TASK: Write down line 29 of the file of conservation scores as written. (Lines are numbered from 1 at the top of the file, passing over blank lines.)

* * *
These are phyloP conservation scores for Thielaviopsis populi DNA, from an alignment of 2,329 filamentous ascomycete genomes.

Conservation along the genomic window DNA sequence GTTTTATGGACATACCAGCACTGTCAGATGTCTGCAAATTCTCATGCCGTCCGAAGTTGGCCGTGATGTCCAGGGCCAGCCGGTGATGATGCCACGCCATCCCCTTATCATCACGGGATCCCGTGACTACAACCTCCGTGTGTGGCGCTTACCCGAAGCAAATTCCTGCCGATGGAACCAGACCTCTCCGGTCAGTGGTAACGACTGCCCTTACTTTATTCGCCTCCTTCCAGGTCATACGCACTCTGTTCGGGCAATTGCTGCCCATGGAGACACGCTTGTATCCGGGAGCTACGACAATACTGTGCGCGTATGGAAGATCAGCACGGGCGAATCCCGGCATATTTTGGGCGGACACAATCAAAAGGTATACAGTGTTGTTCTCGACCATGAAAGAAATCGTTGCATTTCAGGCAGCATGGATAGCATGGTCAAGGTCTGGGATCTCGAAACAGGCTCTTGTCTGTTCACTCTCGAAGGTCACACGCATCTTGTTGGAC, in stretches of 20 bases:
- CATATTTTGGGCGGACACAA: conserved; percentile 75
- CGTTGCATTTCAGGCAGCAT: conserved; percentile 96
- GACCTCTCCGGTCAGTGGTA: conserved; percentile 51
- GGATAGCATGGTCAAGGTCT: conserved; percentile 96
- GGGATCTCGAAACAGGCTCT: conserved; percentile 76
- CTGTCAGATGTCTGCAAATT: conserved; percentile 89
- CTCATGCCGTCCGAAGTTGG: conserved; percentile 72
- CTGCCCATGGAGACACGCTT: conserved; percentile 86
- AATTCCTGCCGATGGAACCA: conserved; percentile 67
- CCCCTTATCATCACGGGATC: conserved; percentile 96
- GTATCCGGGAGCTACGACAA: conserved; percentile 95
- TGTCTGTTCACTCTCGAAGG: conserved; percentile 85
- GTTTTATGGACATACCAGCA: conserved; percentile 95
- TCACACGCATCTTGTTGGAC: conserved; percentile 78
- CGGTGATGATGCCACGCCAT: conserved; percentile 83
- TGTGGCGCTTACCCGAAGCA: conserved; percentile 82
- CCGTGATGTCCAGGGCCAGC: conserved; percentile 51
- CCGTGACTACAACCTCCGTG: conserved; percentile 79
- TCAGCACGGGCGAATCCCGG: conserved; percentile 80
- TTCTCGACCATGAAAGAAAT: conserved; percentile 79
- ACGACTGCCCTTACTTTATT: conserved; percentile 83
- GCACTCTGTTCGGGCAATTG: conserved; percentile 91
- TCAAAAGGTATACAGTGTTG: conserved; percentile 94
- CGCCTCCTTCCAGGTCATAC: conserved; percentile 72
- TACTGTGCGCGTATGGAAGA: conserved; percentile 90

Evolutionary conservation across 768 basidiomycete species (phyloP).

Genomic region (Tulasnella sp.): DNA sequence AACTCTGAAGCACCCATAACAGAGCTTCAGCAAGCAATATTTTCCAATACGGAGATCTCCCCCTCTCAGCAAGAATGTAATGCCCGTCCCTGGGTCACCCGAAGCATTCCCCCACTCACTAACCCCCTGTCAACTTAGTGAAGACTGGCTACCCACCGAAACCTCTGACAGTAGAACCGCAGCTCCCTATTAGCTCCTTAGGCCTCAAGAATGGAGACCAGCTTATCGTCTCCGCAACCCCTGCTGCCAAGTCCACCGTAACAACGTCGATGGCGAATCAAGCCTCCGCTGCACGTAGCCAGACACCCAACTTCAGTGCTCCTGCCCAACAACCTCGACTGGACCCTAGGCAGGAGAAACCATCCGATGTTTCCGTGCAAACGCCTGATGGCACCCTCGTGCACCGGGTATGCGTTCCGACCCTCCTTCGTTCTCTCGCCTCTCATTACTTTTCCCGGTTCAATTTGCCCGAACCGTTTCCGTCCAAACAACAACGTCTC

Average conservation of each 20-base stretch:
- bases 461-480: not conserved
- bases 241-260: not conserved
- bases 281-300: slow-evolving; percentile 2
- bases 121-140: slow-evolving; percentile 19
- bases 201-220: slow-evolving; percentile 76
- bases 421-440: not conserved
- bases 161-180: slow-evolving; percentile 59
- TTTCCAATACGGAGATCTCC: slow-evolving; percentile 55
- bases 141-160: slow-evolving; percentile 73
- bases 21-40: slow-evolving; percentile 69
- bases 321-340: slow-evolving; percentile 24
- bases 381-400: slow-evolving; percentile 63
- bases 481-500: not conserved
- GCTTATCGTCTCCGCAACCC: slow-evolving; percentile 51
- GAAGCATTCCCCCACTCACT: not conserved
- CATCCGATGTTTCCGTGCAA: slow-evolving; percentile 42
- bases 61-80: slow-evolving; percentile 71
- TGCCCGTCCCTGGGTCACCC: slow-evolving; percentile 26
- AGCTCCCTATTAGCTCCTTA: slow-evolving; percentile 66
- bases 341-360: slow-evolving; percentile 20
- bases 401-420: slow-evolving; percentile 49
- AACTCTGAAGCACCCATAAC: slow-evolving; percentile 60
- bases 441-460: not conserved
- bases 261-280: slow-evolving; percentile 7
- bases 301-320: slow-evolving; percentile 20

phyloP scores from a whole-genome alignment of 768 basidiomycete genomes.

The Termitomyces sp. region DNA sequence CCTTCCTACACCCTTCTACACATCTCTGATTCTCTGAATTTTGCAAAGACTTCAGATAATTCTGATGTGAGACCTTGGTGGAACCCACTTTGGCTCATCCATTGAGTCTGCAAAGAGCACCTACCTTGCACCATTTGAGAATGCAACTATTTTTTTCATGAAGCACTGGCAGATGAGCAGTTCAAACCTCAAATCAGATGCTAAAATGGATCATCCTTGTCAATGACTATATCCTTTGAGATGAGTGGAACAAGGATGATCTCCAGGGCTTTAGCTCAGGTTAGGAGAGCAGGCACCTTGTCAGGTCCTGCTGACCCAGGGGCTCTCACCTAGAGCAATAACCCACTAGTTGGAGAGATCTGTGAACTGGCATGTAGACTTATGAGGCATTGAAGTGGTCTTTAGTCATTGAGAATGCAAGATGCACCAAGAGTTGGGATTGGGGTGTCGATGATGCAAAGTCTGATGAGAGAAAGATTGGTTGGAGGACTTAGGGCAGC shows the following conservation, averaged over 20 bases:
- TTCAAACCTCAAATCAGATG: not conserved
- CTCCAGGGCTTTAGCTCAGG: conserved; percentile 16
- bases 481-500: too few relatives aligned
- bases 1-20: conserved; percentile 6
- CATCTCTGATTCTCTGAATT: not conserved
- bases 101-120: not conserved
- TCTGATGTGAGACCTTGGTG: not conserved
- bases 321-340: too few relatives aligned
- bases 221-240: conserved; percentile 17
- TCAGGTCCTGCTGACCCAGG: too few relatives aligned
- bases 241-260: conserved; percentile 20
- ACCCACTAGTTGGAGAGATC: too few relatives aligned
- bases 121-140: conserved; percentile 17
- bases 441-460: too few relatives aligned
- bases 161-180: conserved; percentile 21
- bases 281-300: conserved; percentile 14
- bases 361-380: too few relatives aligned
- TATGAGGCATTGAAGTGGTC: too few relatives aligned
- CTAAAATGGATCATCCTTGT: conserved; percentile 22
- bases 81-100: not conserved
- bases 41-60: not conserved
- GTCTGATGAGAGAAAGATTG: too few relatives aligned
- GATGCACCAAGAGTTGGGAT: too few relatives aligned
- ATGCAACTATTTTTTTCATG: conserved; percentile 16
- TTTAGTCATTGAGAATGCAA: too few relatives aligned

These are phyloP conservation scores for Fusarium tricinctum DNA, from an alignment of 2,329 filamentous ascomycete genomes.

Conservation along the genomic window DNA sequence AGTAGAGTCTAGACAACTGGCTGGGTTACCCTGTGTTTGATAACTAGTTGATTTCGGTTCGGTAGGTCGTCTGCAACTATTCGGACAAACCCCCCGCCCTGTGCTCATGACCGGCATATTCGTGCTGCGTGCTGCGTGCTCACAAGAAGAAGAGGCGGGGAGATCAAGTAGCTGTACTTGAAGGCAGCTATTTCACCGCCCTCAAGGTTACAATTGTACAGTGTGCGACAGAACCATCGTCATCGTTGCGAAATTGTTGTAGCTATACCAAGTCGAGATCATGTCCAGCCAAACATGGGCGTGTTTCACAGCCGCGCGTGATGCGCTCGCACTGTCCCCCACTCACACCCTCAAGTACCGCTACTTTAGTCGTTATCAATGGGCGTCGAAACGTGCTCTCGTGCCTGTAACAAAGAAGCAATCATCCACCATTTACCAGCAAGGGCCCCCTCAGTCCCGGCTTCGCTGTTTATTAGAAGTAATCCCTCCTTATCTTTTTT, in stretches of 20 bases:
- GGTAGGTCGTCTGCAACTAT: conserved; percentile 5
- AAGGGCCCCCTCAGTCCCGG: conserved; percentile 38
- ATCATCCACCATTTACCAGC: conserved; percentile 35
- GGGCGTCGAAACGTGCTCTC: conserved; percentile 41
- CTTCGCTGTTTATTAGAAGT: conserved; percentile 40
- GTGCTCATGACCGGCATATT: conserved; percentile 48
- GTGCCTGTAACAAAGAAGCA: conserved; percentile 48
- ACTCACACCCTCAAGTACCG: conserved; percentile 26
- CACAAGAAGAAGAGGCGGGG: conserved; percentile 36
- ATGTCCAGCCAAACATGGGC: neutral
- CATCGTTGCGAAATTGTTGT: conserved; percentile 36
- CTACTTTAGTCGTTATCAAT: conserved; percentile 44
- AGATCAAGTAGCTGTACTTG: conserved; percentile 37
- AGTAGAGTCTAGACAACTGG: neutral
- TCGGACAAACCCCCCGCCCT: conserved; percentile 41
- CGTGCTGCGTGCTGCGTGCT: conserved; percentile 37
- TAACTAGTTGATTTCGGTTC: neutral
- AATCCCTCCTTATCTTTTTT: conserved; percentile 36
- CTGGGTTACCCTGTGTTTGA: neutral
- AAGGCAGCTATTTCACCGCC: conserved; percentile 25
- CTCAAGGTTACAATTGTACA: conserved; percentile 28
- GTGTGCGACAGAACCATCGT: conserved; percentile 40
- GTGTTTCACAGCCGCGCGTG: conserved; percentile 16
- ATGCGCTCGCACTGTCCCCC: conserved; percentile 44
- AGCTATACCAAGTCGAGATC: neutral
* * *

Genomic region (Tulasnella sp.): DNA sequence AACTCTGAAGCACCCATAACAGAGCTTCAGCAAGCAATATTTTCCAATACGGAGATCTCCCCCTCTCAGCAAGAATGTAATGCCCGTCCCTGGGTCACCCGAAGCATTCCCCCACTCACTAACCCCCTGTCAACTTAGTGAAGACTGGCTACCCACCGAAACCTCTGACAGTAGAACCGCAGCTCCCTATTAGCTCCTTAGGCCTCAAGAATGGAGACCAGCTTATCGTCTCCGCAACCCCTGCTGCCAAGTCCACCGTAACAACGTCGATGGCGAATCAAGCCTCCGCTGCACGTAGCCAGACACCCAACTTCAGTGCTCCTGCCCAACAACCTCGACTGGACCCTAGGCAGGAGAAACCATCCGATGTTTCCGTGCAAACGCCTGATGGCACCCTCGTGCACCGGGTATGCGTTCCGACCCTCCTTCGTTCTCTCGCCTCTCATTACTTTTCCCGGTTCAATTTGCCCGAACCGTTTCCGTCCAAACAACAACGTCTC